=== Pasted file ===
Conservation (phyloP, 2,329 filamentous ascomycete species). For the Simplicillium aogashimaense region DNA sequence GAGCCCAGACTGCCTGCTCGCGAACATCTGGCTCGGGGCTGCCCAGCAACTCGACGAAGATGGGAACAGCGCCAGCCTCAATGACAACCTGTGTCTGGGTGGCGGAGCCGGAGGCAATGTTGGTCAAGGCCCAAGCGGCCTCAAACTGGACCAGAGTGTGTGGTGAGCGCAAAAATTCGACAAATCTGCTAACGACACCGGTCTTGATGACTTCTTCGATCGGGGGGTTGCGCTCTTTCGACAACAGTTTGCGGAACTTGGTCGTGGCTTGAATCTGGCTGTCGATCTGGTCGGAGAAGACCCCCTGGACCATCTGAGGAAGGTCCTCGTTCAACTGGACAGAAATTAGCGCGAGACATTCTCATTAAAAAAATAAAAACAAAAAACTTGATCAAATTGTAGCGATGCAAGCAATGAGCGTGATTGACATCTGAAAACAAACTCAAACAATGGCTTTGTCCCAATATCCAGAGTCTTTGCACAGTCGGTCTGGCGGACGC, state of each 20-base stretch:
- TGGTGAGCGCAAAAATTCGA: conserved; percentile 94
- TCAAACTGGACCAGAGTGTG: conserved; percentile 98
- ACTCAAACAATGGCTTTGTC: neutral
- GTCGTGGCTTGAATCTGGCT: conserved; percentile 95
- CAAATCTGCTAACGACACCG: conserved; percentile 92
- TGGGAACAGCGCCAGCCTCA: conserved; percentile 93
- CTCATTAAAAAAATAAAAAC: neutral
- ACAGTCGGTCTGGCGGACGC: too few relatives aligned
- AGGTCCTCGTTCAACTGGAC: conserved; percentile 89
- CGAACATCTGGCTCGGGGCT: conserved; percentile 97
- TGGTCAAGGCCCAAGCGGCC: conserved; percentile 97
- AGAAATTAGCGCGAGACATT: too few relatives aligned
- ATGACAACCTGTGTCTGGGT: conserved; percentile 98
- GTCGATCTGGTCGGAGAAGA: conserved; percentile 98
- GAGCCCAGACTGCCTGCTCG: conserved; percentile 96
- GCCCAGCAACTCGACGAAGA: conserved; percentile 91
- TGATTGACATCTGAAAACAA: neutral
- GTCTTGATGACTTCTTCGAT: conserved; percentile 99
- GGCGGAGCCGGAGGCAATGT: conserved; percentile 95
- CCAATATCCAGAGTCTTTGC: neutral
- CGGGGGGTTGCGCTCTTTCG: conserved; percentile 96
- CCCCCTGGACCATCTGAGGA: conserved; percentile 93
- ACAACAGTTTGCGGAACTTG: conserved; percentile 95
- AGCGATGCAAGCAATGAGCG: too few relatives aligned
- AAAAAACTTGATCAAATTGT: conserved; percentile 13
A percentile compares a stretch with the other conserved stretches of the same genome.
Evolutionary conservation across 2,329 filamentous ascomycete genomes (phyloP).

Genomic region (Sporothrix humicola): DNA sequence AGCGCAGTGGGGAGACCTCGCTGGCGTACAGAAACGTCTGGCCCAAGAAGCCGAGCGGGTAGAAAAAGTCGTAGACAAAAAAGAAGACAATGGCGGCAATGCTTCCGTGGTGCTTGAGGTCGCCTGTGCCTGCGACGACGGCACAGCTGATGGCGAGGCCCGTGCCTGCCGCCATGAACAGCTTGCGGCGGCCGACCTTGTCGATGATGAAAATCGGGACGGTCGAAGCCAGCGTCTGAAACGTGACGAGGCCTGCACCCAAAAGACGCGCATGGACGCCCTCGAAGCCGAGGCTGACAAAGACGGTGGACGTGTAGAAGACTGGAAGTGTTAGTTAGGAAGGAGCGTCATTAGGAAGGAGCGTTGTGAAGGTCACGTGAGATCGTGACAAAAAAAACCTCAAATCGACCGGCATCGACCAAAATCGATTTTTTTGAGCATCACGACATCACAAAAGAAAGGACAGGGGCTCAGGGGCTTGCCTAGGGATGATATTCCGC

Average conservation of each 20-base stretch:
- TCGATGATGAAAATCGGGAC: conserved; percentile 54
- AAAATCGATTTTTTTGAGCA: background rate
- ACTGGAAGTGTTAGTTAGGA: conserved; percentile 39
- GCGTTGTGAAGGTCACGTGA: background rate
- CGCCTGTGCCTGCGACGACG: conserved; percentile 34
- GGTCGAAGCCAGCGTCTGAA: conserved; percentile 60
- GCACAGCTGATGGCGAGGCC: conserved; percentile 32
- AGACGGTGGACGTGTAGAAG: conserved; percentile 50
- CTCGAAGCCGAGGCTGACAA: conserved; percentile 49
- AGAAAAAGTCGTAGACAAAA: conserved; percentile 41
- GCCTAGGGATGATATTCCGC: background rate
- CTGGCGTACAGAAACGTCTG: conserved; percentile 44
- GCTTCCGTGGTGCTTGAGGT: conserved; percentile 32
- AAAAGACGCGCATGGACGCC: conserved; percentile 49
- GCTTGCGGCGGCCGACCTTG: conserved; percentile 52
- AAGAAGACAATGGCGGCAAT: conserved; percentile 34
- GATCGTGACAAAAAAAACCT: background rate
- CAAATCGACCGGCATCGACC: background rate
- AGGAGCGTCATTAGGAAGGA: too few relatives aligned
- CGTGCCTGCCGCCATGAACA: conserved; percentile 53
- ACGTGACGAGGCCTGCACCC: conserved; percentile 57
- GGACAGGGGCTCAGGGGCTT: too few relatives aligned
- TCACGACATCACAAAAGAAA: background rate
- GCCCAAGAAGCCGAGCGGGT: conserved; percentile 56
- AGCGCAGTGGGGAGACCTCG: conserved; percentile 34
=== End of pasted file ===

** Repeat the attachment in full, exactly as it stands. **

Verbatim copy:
Conservation (phyloP, 2,329 filamentous ascomycete species). For the Simplicillium aogashimaense region DNA sequence GAGCCCAGACTGCCTGCTCGCGAACATCTGGCTCGGGGCTGCCCAGCAACTCGACGAAGATGGGAACAGCGCCAGCCTCAATGACAACCTGTGTCTGGGTGGCGGAGCCGGAGGCAATGTTGGTCAAGGCCCAAGCGGCCTCAAACTGGACCAGAGTGTGTGGTGAGCGCAAAAATTCGACAAATCTGCTAACGACACCGGTCTTGATGACTTCTTCGATCGGGGGGTTGCGCTCTTTCGACAACAGTTTGCGGAACTTGGTCGTGGCTTGAATCTGGCTGTCGATCTGGTCGGAGAAGACCCCCTGGACCATCTGAGGAAGGTCCTCGTTCAACTGGACAGAAATTAGCGCGAGACATTCTCATTAAAAAAATAAAAACAAAAAACTTGATCAAATTGTAGCGATGCAAGCAATGAGCGTGATTGACATCTGAAAACAAACTCAAACAATGGCTTTGTCCCAATATCCAGAGTCTTTGCACAGTCGGTCTGGCGGACGC, state of each 20-base stretch:
- TGGTGAGCGCAAAAATTCGA: conserved; percentile 94
- TCAAACTGGACCAGAGTGTG: conserved; percentile 98
- ACTCAAACAATGGCTTTGTC: neutral
- GTCGTGGCTTGAATCTGGCT: conserved; percentile 95
- CAAATCTGCTAACGACACCG: conserved; percentile 92
- TGGGAACAGCGCCAGCCTCA: conserved; percentile 93
- CTCATTAAAAAAATAAAAAC: neutral
- ACAGTCGGTCTGGCGGACGC: too few relatives aligned
- AGGTCCTCGTTCAACTGGAC: conserved; percentile 89
- CGAACATCTGGCTCGGGGCT: conserved; percentile 97
- TGGTCAAGGCCCAAGCGGCC: conserved; percentile 97
- AGAAATTAGCGCGAGACATT: too few relatives aligned
- ATGACAACCTGTGTCTGGGT: conserved; percentile 98
- GTCGATCTGGTCGGAGAAGA: conserved; percentile 98
- GAGCCCAGACTGCCTGCTCG: conserved; percentile 96
- GCCCAGCAACTCGACGAAGA: conserved; percentile 91
- TGATTGACATCTGAAAACAA: neutral
- GTCTTGATGACTTCTTCGAT: conserved; percentile 99
- GGCGGAGCCGGAGGCAATGT: conserved; percentile 95
- CCAATATCCAGAGTCTTTGC: neutral
- CGGGGGGTTGCGCTCTTTCG: conserved; percentile 96
- CCCCCTGGACCATCTGAGGA: conserved; percentile 93
- ACAACAGTTTGCGGAACTTG: conserved; percentile 95
- AGCGATGCAAGCAATGAGCG: too few relatives aligned
- AAAAAACTTGATCAAATTGT: conserved; percentile 13
A percentile compares a stretch with the other conserved stretches of the same genome.
Evolutionary conservation across 2,329 filamentous ascomycete genomes (phyloP).

Genomic region (Sporothrix humicola): DNA sequence AGCGCAGTGGGGAGACCTCGCTGGCGTACAGAAACGTCTGGCCCAAGAAGCCGAGCGGGTAGAAAAAGTCGTAGACAAAAAAGAAGACAATGGCGGCAATGCTTCCGTGGTGCTTGAGGTCGCCTGTGCCTGCGACGACGGCACAGCTGATGGCGAGGCCCGTGCCTGCCGCCATGAACAGCTTGCGGCGGCCGACCTTGTCGATGATGAAAATCGGGACGGTCGAAGCCAGCGTCTGAAACGTGACGAGGCCTGCACCCAAAAGACGCGCATGGACGCCCTCGAAGCCGAGGCTGACAAAGACGGTGGACGTGTAGAAGACTGGAAGTGTTAGTTAGGAAGGAGCGTCATTAGGAAGGAGCGTTGTGAAGGTCACGTGAGATCGTGACAAAAAAAACCTCAAATCGACCGGCATCGACCAAAATCGATTTTTTTGAGCATCACGACATCACAAAAGAAAGGACAGGGGCTCAGGGGCTTGCCTAGGGATGATATTCCGC

Average conservation of each 20-base stretch:
- TCGATGATGAAAATCGGGAC: conserved; percentile 54
- AAAATCGATTTTTTTGAGCA: background rate
- ACTGGAAGTGTTAGTTAGGA: conserved; percentile 39
- GCGTTGTGAAGGTCACGTGA: background rate
- CGCCTGTGCCTGCGACGACG: conserved; percentile 34
- GGTCGAAGCCAGCGTCTGAA: conserved; percentile 60
- GCACAGCTGATGGCGAGGCC: conserved; percentile 32
- AGACGGTGGACGTGTAGAAG: conserved; percentile 50
- CTCGAAGCCGAGGCTGACAA: conserved; percentile 49
- AGAAAAAGTCGTAGACAAAA: conserved; percentile 41
- GCCTAGGGATGATATTCCGC: background rate
- CTGGCGTACAGAAACGTCTG: conserved; percentile 44
- GCTTCCGTGGTGCTTGAGGT: conserved; percentile 32
- AAAAGACGCGCATGGACGCC: conserved; percentile 49
- GCTTGCGGCGGCCGACCTTG: conserved; percentile 52
- AAGAAGACAATGGCGGCAAT: conserved; percentile 34
- GATCGTGACAAAAAAAACCT: background rate
- CAAATCGACCGGCATCGACC: background rate
- AGGAGCGTCATTAGGAAGGA: too few relatives aligned
- CGTGCCTGCCGCCATGAACA: conserved; percentile 53
- ACGTGACGAGGCCTGCACCC: conserved; percentile 57
- GGACAGGGGCTCAGGGGCTT: too few relatives aligned
- TCACGACATCACAAAAGAAA: background rate
- GCCCAAGAAGCCGAGCGGGT: conserved; percentile 56
- AGCGCAGTGGGGAGACCTCG: conserved; percentile 34